However, prepping is a challenge because we have no kitchen. I have no sink. Half of the colanders and bowls I usually use are stored in the basement. My favorite knife for shelling peas is also stored somewhere – where, I wish I knew. I rinsed the lettuce and spinach in big colanders with the hose – yes, you heard me, the garden hose. The peas were small enough to rinse in the bathroom sink. I had to set aside the strawberries and the asparagus – just no time to figure out how and where to get them cut up and cleaned.

The next few days may be ridiculously hot. I can spend my time inside, prepping strawberries and asparagus.

Share and Enjoy !

0Shares
0

0
0

Coping without a Kitchen

“How do you survive without a kitchen?”

“Are you using paper plates?”

“Do you get delivery and drive through fast food?”

Actually, we’re doing quite well. It’s not easy, but we planned for it and we’re keeping up fairly well. Planning ahead, then and now, is essential to coping while the kitchen is under construction.

Making Chicken Dinner

Rice: Minute white rice and Uncle Ben’s ten minute brown rice, cooked in chicken broth (the freezer is full of good things like this) in the microwave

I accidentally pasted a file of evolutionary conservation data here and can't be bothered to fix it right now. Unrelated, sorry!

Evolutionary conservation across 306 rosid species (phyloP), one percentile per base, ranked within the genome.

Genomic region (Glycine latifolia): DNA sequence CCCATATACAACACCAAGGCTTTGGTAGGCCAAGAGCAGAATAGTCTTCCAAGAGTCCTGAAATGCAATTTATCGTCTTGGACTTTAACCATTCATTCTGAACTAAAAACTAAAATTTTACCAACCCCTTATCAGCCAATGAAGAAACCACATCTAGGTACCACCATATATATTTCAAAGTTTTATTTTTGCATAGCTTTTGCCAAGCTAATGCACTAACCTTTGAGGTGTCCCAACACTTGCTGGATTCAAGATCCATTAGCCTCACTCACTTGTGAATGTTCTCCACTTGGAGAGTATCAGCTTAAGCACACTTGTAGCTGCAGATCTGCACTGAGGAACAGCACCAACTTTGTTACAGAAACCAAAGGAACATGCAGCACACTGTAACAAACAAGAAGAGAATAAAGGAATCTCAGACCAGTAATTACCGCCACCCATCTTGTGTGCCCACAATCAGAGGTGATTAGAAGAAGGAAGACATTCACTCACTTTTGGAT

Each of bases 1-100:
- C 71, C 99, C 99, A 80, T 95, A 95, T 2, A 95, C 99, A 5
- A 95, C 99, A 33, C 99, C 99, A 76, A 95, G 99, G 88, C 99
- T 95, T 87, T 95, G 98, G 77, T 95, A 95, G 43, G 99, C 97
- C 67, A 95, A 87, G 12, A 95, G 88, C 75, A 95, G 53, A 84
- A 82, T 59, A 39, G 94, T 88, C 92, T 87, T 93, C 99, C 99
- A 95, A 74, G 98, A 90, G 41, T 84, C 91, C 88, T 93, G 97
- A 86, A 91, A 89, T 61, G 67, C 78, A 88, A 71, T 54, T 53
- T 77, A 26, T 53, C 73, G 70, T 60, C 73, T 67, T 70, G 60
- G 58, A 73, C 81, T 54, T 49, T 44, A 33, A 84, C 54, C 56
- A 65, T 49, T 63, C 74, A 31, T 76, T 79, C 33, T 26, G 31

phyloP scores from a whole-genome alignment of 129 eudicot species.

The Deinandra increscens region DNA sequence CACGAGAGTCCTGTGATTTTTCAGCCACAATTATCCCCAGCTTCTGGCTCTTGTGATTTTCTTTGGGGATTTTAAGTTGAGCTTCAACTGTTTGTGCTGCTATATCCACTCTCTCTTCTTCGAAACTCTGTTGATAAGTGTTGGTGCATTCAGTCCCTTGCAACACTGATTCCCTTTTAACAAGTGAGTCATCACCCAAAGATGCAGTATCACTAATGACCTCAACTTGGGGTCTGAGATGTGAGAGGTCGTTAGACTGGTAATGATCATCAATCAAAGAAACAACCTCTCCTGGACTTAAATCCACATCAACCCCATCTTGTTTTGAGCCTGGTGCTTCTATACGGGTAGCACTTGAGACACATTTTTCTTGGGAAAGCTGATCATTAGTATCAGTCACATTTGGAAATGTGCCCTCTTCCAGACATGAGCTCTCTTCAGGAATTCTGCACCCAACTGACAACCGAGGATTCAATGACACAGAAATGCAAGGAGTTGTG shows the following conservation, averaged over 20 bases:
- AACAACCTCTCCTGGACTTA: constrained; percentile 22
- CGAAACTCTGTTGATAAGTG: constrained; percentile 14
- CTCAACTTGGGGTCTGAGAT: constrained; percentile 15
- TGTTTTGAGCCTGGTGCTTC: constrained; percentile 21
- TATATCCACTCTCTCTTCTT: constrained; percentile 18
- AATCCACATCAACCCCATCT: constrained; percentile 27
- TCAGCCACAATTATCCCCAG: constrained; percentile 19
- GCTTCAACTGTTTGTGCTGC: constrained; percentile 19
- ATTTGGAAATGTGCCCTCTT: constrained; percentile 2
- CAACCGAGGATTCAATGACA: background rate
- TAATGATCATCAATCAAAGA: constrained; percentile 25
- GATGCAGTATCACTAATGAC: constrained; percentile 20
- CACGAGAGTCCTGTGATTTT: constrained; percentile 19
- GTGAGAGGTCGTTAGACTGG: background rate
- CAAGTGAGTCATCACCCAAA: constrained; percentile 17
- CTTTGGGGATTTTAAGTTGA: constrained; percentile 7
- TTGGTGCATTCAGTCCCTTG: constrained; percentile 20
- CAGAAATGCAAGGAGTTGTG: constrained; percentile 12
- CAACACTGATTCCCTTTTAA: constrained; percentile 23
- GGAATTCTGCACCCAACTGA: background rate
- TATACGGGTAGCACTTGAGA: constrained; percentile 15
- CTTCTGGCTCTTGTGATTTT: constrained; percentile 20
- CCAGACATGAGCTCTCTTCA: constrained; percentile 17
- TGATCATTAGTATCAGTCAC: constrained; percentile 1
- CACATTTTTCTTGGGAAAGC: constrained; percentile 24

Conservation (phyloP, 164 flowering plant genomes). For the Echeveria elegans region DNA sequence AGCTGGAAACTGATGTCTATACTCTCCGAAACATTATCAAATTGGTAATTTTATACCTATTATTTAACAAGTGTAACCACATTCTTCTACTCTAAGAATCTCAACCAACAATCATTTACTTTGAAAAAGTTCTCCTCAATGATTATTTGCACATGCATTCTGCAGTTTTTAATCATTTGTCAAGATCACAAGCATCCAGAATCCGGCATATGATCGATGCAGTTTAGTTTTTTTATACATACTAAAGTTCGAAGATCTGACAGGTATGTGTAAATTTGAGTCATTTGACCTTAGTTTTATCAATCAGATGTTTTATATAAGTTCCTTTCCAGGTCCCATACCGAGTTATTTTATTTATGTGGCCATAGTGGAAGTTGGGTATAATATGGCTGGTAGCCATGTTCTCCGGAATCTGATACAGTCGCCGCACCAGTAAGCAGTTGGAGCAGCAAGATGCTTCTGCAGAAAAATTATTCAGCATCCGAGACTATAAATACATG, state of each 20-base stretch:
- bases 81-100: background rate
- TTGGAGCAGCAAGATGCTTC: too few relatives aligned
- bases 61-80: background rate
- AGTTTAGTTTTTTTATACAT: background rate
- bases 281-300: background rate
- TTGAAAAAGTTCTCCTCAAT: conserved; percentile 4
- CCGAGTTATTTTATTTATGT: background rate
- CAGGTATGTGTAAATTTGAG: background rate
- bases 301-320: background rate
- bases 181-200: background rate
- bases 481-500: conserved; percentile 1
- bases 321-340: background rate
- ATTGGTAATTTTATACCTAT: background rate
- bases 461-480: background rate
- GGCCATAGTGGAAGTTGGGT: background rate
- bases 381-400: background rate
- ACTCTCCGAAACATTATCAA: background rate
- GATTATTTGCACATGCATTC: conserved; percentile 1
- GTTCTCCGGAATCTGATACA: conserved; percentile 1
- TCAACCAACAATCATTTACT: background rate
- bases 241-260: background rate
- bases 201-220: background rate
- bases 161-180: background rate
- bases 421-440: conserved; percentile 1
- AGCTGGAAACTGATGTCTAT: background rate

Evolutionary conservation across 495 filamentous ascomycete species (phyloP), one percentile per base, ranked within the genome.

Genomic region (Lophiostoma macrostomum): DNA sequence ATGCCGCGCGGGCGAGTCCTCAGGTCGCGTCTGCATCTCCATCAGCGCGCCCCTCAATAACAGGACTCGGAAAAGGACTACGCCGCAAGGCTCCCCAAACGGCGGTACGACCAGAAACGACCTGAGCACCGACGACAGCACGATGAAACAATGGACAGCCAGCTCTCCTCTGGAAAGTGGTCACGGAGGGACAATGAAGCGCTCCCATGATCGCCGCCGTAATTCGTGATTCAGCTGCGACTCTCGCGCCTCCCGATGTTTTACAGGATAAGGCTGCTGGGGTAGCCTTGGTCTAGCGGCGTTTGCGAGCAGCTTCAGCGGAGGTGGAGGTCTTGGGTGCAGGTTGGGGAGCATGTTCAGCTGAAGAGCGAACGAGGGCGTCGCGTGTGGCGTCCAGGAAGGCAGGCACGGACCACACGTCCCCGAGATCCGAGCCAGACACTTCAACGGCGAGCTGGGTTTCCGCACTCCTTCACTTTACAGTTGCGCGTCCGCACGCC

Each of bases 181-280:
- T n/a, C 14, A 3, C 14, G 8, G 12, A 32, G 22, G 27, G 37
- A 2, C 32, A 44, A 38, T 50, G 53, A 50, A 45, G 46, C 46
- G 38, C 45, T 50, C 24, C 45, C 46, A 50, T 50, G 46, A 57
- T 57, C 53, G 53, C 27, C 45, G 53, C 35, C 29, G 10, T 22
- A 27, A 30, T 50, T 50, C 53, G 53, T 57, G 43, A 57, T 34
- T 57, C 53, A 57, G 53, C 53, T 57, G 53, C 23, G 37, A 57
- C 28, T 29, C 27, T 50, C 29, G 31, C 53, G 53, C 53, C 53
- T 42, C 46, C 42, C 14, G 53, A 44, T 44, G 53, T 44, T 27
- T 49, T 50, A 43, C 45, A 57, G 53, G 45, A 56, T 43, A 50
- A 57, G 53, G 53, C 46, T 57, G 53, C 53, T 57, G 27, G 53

Chicken breasts: thawed and cooked on grill a few nights ago as “planned-overs.” I diced and reheated the chicken in the microwave.

Beverage: Sun tea, made on the deck on a (what else?) sunny day

Chicken Dinner!

A few pieces of leftover zucchini and onion, and there it is: chicken dinner, all prepared without an actual kitchen.

Not bad! But seriously, I look forward to having a kitchen again – and what a kitchen it will be!

Share and Enjoy !

0Shares
0

0
0

Demo Day!

This kitchen project has been consuming us since…since…oh, at least since December. And finally, finally, it’s happening. The guys were here today. They hung a plastic tarp so the dust didn’t fly all over the house (it only piled up in the dining room), and they did demo. Big time. I can show you better than I can tell you, though.

Here’s one angle.

Here’s another way to look at it.

And that’s that. Nothing left. No sink, no stove, no dishwasher. And that’s where my good old Girl Scout ingenuity came in. We might go to paper plates sooner or later, but Daisy the Compostermom isn’t ready to go there yet. I washed dishes the way I learned at Girl Scout camp, minus the dunk bag.

One bucket with water and dish soap, one with hot water for rinse.

The result?

Air dry for a bit, and then we’re done.

And Chuck was surprised I found the dish soap under the bathroom sink? Hah. I’ve only just started to show my coping skills.

Share and Enjoy !

0Shares
0

0
0